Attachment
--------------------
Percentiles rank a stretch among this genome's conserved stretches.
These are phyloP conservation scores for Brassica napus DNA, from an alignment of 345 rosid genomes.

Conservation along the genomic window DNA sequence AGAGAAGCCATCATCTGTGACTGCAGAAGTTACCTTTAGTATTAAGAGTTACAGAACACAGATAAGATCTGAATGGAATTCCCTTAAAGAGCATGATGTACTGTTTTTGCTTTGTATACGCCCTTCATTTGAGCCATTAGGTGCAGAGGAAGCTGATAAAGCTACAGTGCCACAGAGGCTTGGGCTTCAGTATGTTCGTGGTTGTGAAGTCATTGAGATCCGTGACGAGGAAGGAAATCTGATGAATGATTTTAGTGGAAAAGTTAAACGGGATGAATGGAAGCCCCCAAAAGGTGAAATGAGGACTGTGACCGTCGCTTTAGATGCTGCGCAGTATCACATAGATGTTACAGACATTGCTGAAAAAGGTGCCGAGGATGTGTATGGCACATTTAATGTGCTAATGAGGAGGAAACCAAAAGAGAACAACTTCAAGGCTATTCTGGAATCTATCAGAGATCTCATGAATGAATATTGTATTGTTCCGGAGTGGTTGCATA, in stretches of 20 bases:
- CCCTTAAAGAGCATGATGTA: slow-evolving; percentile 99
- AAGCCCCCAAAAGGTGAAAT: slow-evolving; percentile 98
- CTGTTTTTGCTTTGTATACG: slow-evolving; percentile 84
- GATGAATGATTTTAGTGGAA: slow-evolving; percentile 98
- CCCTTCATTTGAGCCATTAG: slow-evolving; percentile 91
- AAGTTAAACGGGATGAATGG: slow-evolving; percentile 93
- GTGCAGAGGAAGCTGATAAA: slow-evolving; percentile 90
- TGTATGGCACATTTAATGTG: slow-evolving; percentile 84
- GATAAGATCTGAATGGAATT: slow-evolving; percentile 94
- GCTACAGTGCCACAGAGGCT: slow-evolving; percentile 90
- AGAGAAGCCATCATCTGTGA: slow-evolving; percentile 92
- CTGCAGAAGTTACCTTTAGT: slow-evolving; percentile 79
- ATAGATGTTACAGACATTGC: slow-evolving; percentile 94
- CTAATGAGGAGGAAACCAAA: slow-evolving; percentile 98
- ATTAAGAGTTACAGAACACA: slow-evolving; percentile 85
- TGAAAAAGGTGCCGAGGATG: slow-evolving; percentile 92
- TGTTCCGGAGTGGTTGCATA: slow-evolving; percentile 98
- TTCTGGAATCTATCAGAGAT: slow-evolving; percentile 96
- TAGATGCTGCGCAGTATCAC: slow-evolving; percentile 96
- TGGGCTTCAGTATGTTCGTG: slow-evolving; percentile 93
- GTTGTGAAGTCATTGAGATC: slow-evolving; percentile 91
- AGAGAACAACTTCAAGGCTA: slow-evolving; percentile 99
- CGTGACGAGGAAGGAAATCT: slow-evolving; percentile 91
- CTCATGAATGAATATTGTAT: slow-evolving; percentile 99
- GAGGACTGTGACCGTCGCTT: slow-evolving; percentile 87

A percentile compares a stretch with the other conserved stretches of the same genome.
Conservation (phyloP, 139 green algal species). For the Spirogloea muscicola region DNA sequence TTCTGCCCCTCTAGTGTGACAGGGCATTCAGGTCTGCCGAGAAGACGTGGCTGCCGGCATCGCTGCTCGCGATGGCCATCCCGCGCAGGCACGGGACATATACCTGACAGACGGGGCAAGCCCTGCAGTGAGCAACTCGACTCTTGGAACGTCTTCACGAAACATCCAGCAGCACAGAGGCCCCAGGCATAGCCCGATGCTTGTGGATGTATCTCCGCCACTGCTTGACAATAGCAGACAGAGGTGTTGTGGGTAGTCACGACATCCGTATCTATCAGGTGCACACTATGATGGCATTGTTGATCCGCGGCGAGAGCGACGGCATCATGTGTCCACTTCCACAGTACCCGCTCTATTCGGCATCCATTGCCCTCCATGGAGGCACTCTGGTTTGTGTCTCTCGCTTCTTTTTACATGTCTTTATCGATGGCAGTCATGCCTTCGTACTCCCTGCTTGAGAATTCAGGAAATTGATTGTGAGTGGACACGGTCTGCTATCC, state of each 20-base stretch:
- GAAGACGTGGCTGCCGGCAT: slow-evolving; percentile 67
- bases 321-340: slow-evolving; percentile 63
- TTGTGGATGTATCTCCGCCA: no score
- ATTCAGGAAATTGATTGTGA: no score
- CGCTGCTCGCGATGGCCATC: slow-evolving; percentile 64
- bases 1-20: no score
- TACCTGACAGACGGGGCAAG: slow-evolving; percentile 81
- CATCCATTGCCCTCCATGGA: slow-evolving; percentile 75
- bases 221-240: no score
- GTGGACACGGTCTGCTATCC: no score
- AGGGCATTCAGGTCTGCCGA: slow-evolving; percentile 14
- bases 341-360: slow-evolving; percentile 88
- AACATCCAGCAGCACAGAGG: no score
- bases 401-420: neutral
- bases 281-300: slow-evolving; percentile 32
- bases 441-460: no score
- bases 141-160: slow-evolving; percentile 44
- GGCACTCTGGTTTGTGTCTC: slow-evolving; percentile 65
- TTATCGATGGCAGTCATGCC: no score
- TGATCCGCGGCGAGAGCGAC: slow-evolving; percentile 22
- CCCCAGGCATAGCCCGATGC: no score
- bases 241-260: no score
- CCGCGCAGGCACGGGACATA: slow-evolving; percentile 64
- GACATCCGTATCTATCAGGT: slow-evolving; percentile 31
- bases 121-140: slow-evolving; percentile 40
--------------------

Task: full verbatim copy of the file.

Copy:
Percentiles rank a stretch among this genome's conserved stretches.
These are phyloP conservation scores for Brassica napus DNA, from an alignment of 345 rosid genomes.

Conservation along the genomic window DNA sequence AGAGAAGCCATCATCTGTGACTGCAGAAGTTACCTTTAGTATTAAGAGTTACAGAACACAGATAAGATCTGAATGGAATTCCCTTAAAGAGCATGATGTACTGTTTTTGCTTTGTATACGCCCTTCATTTGAGCCATTAGGTGCAGAGGAAGCTGATAAAGCTACAGTGCCACAGAGGCTTGGGCTTCAGTATGTTCGTGGTTGTGAAGTCATTGAGATCCGTGACGAGGAAGGAAATCTGATGAATGATTTTAGTGGAAAAGTTAAACGGGATGAATGGAAGCCCCCAAAAGGTGAAATGAGGACTGTGACCGTCGCTTTAGATGCTGCGCAGTATCACATAGATGTTACAGACATTGCTGAAAAAGGTGCCGAGGATGTGTATGGCACATTTAATGTGCTAATGAGGAGGAAACCAAAAGAGAACAACTTCAAGGCTATTCTGGAATCTATCAGAGATCTCATGAATGAATATTGTATTGTTCCGGAGTGGTTGCATA, in stretches of 20 bases:
- CCCTTAAAGAGCATGATGTA: slow-evolving; percentile 99
- AAGCCCCCAAAAGGTGAAAT: slow-evolving; percentile 98
- CTGTTTTTGCTTTGTATACG: slow-evolving; percentile 84
- GATGAATGATTTTAGTGGAA: slow-evolving; percentile 98
- CCCTTCATTTGAGCCATTAG: slow-evolving; percentile 91
- AAGTTAAACGGGATGAATGG: slow-evolving; percentile 93
- GTGCAGAGGAAGCTGATAAA: slow-evolving; percentile 90
- TGTATGGCACATTTAATGTG: slow-evolving; percentile 84
- GATAAGATCTGAATGGAATT: slow-evolving; percentile 94
- GCTACAGTGCCACAGAGGCT: slow-evolving; percentile 90
- AGAGAAGCCATCATCTGTGA: slow-evolving; percentile 92
- CTGCAGAAGTTACCTTTAGT: slow-evolving; percentile 79
- ATAGATGTTACAGACATTGC: slow-evolving; percentile 94
- CTAATGAGGAGGAAACCAAA: slow-evolving; percentile 98
- ATTAAGAGTTACAGAACACA: slow-evolving; percentile 85
- TGAAAAAGGTGCCGAGGATG: slow-evolving; percentile 92
- TGTTCCGGAGTGGTTGCATA: slow-evolving; percentile 98
- TTCTGGAATCTATCAGAGAT: slow-evolving; percentile 96
- TAGATGCTGCGCAGTATCAC: slow-evolving; percentile 96
- TGGGCTTCAGTATGTTCGTG: slow-evolving; percentile 93
- GTTGTGAAGTCATTGAGATC: slow-evolving; percentile 91
- AGAGAACAACTTCAAGGCTA: slow-evolving; percentile 99
- CGTGACGAGGAAGGAAATCT: slow-evolving; percentile 91
- CTCATGAATGAATATTGTAT: slow-evolving; percentile 99
- GAGGACTGTGACCGTCGCTT: slow-evolving; percentile 87

A percentile compares a stretch with the other conserved stretches of the same genome.
Conservation (phyloP, 139 green algal species). For the Spirogloea muscicola region DNA sequence TTCTGCCCCTCTAGTGTGACAGGGCATTCAGGTCTGCCGAGAAGACGTGGCTGCCGGCATCGCTGCTCGCGATGGCCATCCCGCGCAGGCACGGGACATATACCTGACAGACGGGGCAAGCCCTGCAGTGAGCAACTCGACTCTTGGAACGTCTTCACGAAACATCCAGCAGCACAGAGGCCCCAGGCATAGCCCGATGCTTGTGGATGTATCTCCGCCACTGCTTGACAATAGCAGACAGAGGTGTTGTGGGTAGTCACGACATCCGTATCTATCAGGTGCACACTATGATGGCATTGTTGATCCGCGGCGAGAGCGACGGCATCATGTGTCCACTTCCACAGTACCCGCTCTATTCGGCATCCATTGCCCTCCATGGAGGCACTCTGGTTTGTGTCTCTCGCTTCTTTTTACATGTCTTTATCGATGGCAGTCATGCCTTCGTACTCCCTGCTTGAGAATTCAGGAAATTGATTGTGAGTGGACACGGTCTGCTATCC, state of each 20-base stretch:
- GAAGACGTGGCTGCCGGCAT: slow-evolving; percentile 67
- bases 321-340: slow-evolving; percentile 63
- TTGTGGATGTATCTCCGCCA: no score
- ATTCAGGAAATTGATTGTGA: no score
- CGCTGCTCGCGATGGCCATC: slow-evolving; percentile 64
- bases 1-20: no score
- TACCTGACAGACGGGGCAAG: slow-evolving; percentile 81
- CATCCATTGCCCTCCATGGA: slow-evolving; percentile 75
- bases 221-240: no score
- GTGGACACGGTCTGCTATCC: no score
- AGGGCATTCAGGTCTGCCGA: slow-evolving; percentile 14
- bases 341-360: slow-evolving; percentile 88
- AACATCCAGCAGCACAGAGG: no score
- bases 401-420: neutral
- bases 281-300: slow-evolving; percentile 32
- bases 441-460: no score
- bases 141-160: slow-evolving; percentile 44
- GGCACTCTGGTTTGTGTCTC: slow-evolving; percentile 65
- TTATCGATGGCAGTCATGCC: no score
- TGATCCGCGGCGAGAGCGAC: slow-evolving; percentile 22
- CCCCAGGCATAGCCCGATGC: no score
- bases 241-260: no score
- CCGCGCAGGCACGGGACATA: slow-evolving; percentile 64
- GACATCCGTATCTATCAGGT: slow-evolving; percentile 31
- bases 121-140: slow-evolving; percentile 40